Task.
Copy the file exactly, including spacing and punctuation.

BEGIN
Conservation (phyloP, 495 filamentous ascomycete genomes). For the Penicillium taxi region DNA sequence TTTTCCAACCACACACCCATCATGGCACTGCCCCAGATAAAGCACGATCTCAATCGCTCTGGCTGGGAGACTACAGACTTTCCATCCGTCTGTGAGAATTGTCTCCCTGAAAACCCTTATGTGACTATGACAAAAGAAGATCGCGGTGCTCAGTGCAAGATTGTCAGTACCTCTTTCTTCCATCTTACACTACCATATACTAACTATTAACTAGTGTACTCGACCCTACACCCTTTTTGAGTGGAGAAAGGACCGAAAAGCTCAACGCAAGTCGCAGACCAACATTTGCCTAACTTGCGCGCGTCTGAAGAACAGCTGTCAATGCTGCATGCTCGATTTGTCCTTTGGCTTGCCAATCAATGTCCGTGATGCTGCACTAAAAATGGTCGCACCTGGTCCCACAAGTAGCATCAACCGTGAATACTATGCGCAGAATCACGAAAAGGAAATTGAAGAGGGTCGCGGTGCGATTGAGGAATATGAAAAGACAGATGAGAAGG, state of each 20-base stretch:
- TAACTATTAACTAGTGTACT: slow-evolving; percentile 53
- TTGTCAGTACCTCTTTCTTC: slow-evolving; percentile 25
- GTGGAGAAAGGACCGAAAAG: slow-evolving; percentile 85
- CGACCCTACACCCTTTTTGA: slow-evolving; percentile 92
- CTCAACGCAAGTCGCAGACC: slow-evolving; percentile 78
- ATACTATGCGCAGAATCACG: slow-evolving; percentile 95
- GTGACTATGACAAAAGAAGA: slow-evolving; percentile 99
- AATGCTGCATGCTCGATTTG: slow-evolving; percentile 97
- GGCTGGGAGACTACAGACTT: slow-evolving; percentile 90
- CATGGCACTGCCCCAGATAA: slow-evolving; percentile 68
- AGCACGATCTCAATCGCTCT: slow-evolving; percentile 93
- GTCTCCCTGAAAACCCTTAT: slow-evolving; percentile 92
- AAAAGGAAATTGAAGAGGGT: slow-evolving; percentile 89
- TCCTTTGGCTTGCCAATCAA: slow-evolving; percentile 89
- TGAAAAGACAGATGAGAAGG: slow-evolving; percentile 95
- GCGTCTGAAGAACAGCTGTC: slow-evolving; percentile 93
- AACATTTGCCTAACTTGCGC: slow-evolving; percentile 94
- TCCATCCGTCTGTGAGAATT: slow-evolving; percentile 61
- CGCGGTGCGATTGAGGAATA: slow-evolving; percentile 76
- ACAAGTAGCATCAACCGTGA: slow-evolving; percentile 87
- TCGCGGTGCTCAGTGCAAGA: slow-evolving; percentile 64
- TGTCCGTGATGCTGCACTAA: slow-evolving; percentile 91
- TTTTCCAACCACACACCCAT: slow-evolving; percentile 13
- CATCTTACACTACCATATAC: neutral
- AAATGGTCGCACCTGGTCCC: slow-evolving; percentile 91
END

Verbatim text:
Conservation (phyloP, 495 filamentous ascomycete genomes). For the Penicillium taxi region DNA sequence TTTTCCAACCACACACCCATCATGGCACTGCCCCAGATAAAGCACGATCTCAATCGCTCTGGCTGGGAGACTACAGACTTTCCATCCGTCTGTGAGAATTGTCTCCCTGAAAACCCTTATGTGACTATGACAAAAGAAGATCGCGGTGCTCAGTGCAAGATTGTCAGTACCTCTTTCTTCCATCTTACACTACCATATACTAACTATTAACTAGTGTACTCGACCCTACACCCTTTTTGAGTGGAGAAAGGACCGAAAAGCTCAACGCAAGTCGCAGACCAACATTTGCCTAACTTGCGCGCGTCTGAAGAACAGCTGTCAATGCTGCATGCTCGATTTGTCCTTTGGCTTGCCAATCAATGTCCGTGATGCTGCACTAAAAATGGTCGCACCTGGTCCCACAAGTAGCATCAACCGTGAATACTATGCGCAGAATCACGAAAAGGAAATTGAAGAGGGTCGCGGTGCGATTGAGGAATATGAAAAGACAGATGAGAAGG, state of each 20-base stretch:
- TAACTATTAACTAGTGTACT: slow-evolving; percentile 53
- TTGTCAGTACCTCTTTCTTC: slow-evolving; percentile 25
- GTGGAGAAAGGACCGAAAAG: slow-evolving; percentile 85
- CGACCCTACACCCTTTTTGA: slow-evolving; percentile 92
- CTCAACGCAAGTCGCAGACC: slow-evolving; percentile 78
- ATACTATGCGCAGAATCACG: slow-evolving; percentile 95
- GTGACTATGACAAAAGAAGA: slow-evolving; percentile 99
- AATGCTGCATGCTCGATTTG: slow-evolving; percentile 97
- GGCTGGGAGACTACAGACTT: slow-evolving; percentile 90
- CATGGCACTGCCCCAGATAA: slow-evolving; percentile 68
- AGCACGATCTCAATCGCTCT: slow-evolving; percentile 93
- GTCTCCCTGAAAACCCTTAT: slow-evolving; percentile 92
- AAAAGGAAATTGAAGAGGGT: slow-evolving; percentile 89
- TCCTTTGGCTTGCCAATCAA: slow-evolving; percentile 89
- TGAAAAGACAGATGAGAAGG: slow-evolving; percentile 95
- GCGTCTGAAGAACAGCTGTC: slow-evolving; percentile 93
- AACATTTGCCTAACTTGCGC: slow-evolving; percentile 94
- TCCATCCGTCTGTGAGAATT: slow-evolving; percentile 61
- CGCGGTGCGATTGAGGAATA: slow-evolving; percentile 76
- ACAAGTAGCATCAACCGTGA: slow-evolving; percentile 87
- TCGCGGTGCTCAGTGCAAGA: slow-evolving; percentile 64
- TGTCCGTGATGCTGCACTAA: slow-evolving; percentile 91
- TTTTCCAACCACACACCCAT: slow-evolving; percentile 13
- CATCTTACACTACCATATAC: neutral
- AAATGGTCGCACCTGGTCCC: slow-evolving; percentile 91